WIT researchers discover ‘lost’ Einstein model of universe
Scientists uncovered misfiled papers while searching Jerusalem university’s online archive
In the newly discovered paper, physicist Albert Einstein speculated the expanding universe could remain unchanged and in a “ steady state” because new matter was being continuously created from space. Photograph: Getty Images
Dating back to 1931, it had been misfiled and effectively “lost” until its discovery last August.
Cormac O’Raifeartaigh and Brendan McCann of Waterford Institute of Technology had been searching through a collection of Einstein’s papers put online by the Hebrew University in Jerusalem, Dr O’Raifeartaigh said. They were looking through drafts of a particular paper but then found something quite unexpected.
“I was looking through drafts, but then slowly realised it was a draft of something very different,” Dr O’Raifeartaigh said. “I nearly fell off my chair. It was hidden in perfect plain sight. This particular manuscript was misfiled as a draft of something else.”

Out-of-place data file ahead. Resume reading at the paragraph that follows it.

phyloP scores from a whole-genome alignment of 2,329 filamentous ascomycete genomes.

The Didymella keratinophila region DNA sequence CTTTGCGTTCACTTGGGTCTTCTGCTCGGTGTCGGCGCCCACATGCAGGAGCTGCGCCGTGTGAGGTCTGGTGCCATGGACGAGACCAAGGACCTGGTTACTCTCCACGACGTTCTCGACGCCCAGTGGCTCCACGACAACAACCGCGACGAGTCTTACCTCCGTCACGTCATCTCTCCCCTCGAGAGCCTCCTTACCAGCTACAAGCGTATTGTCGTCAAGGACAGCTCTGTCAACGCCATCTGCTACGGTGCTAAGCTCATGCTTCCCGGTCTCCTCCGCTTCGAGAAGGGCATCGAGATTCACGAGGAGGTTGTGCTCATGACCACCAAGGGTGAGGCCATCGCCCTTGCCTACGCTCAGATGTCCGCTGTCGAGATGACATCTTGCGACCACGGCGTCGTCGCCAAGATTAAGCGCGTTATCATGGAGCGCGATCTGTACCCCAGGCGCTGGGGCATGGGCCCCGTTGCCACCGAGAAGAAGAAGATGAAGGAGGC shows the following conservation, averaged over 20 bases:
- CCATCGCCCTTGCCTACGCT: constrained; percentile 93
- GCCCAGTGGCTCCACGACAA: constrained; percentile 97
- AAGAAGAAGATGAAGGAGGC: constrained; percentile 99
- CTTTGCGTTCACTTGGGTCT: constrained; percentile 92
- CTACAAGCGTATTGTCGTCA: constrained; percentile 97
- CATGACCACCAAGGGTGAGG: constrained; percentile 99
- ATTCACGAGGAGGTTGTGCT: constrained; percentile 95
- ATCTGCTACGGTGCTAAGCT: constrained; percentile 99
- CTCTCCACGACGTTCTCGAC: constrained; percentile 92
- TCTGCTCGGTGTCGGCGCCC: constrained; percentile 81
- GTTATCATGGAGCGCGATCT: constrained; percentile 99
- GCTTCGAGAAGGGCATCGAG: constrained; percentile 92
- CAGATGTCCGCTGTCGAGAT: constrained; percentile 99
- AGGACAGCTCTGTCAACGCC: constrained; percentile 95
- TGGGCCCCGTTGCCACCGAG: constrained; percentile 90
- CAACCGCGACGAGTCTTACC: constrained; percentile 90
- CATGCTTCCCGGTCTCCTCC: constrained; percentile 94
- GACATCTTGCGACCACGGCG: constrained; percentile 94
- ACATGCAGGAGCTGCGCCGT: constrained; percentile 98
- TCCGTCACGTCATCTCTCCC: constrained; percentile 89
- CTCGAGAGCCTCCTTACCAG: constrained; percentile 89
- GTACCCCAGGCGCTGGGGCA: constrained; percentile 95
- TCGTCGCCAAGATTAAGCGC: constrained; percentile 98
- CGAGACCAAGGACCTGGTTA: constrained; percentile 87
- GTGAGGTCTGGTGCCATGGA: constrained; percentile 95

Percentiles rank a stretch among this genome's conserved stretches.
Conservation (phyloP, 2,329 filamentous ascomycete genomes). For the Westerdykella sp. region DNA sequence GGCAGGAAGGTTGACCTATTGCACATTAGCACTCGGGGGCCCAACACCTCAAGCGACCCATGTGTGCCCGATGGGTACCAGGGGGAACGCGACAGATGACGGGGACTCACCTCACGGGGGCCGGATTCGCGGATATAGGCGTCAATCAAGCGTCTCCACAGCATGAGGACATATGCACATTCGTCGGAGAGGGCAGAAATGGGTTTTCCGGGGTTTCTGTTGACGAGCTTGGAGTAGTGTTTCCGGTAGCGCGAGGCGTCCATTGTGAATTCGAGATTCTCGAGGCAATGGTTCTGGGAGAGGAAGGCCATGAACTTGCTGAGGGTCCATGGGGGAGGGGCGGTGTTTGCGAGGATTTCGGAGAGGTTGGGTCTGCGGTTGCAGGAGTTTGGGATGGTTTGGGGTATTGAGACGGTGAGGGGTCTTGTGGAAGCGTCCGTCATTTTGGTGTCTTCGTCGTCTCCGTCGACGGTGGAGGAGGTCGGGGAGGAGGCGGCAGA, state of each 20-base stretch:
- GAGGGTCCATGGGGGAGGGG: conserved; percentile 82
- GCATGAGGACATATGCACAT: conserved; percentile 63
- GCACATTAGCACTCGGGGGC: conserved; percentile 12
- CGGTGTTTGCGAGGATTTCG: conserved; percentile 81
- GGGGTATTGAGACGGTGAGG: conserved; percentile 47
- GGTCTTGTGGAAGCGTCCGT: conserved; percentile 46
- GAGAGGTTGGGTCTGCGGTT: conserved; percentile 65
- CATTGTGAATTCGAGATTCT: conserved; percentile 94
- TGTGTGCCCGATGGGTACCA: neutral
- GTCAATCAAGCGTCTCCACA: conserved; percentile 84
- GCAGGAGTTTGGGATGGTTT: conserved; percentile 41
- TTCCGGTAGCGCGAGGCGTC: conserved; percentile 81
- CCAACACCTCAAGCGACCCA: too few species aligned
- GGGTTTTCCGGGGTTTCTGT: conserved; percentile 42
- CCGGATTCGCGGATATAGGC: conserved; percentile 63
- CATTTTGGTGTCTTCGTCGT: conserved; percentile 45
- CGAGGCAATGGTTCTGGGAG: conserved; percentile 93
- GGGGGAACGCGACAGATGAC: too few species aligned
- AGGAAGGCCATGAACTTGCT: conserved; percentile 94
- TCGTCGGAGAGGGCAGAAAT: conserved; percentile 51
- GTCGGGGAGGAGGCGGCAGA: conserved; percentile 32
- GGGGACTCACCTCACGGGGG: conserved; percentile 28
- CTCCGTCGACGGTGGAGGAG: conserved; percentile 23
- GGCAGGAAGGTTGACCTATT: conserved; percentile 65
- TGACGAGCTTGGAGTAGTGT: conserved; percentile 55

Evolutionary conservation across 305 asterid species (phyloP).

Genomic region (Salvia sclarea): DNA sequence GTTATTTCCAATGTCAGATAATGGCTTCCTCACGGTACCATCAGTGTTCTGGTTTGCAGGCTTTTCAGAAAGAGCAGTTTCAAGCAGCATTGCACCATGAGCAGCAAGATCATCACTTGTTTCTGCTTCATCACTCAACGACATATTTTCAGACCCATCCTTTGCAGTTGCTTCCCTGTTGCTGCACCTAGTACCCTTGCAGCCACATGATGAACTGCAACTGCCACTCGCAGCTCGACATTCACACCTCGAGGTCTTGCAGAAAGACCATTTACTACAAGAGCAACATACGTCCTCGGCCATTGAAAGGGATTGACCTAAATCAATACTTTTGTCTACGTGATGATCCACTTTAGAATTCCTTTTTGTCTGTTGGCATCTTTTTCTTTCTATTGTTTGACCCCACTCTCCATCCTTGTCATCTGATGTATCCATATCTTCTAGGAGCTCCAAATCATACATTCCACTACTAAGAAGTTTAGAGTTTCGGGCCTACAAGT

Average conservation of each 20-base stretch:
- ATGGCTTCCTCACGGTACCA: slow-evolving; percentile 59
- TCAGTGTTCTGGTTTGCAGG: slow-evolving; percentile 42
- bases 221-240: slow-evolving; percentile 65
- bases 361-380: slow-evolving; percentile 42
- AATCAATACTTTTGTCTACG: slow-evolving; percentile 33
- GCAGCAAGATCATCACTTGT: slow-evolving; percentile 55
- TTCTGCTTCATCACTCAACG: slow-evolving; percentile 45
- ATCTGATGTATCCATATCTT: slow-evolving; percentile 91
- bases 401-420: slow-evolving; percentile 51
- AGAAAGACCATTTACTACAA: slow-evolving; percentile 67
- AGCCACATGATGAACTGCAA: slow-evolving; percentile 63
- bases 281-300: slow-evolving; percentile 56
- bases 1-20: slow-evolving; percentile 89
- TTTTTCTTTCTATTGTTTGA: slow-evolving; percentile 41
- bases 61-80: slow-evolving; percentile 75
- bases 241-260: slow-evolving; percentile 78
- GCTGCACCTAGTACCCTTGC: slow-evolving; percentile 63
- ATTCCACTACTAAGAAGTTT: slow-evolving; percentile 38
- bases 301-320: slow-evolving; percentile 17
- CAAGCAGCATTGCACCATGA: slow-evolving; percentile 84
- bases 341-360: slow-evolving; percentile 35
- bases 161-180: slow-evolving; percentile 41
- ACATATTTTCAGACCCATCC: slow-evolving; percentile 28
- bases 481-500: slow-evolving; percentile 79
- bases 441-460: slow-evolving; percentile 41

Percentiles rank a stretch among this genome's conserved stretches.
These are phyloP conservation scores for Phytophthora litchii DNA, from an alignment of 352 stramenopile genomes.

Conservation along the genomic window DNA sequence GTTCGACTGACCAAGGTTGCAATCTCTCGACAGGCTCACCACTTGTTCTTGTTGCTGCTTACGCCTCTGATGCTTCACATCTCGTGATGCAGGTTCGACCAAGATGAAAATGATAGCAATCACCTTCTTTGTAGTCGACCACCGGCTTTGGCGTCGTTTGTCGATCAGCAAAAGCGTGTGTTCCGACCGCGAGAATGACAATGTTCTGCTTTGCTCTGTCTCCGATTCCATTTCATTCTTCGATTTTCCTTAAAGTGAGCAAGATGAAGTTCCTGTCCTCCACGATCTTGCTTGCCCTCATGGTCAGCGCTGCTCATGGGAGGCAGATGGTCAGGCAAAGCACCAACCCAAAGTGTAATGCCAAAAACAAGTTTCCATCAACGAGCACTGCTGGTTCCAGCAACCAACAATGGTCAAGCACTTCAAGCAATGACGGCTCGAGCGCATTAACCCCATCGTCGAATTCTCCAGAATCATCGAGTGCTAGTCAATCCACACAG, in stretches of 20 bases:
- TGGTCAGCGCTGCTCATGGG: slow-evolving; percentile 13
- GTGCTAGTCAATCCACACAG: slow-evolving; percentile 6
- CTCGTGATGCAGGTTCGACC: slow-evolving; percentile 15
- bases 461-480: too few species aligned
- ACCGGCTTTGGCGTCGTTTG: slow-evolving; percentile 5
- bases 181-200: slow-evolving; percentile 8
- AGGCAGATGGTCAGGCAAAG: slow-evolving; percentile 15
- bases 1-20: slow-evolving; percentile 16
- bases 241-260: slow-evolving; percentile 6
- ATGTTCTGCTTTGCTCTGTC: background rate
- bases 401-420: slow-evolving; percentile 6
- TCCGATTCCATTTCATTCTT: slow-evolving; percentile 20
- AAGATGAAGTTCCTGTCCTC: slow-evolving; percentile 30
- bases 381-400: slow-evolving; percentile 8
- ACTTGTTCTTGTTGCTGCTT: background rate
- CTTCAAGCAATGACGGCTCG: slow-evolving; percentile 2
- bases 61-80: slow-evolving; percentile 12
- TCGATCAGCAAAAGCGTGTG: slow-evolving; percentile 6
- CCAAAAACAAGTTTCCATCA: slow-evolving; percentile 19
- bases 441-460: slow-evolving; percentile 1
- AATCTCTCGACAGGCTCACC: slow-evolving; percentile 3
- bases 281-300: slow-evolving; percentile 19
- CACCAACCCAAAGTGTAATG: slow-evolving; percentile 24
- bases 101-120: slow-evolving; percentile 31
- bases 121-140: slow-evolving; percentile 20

Video: WIT's Einstein discovery
He contacted the university and they confirmed it had been misfiled. Dr McCann was already working on the project, but they drafted in reinforcements including Prof Werner Nahm of the Dublin Institute for Advanced Studies and Prof Simon Mitton of Cambridge.
They translated the paper and analysed its contents, submitting their report to the European Physical Journal (H) . They now have a preprint on the online physics archive ArXiv.
In the paper, Einstein speculated the expanding universe could remain unchanged and in a “ steady state” because new matter was being continuously created from space. This is radically different from his previously known models of the universe.
“It is what Einstein is attempting to do that would surprise most historians, because nobody had known this idea. It was later proposed by Fred Hoyle in 1948 and became controversial in the 1950s, the steady state model of the cosmos,” Dr O’Raifeartaigh said.
The paper attracted no attention because Einstein abandoned it. “Einstein went through it and spotted a mistake and went through again and knew it was wrong. He then didn’t publish it.”
Even so, the paper is noteworthy and was “very important for the history and philosophy of science,” he said.
It also shows the value and importance of allowing free public access to manuscript archives held in libraries and institutions, given the potential for discoveries.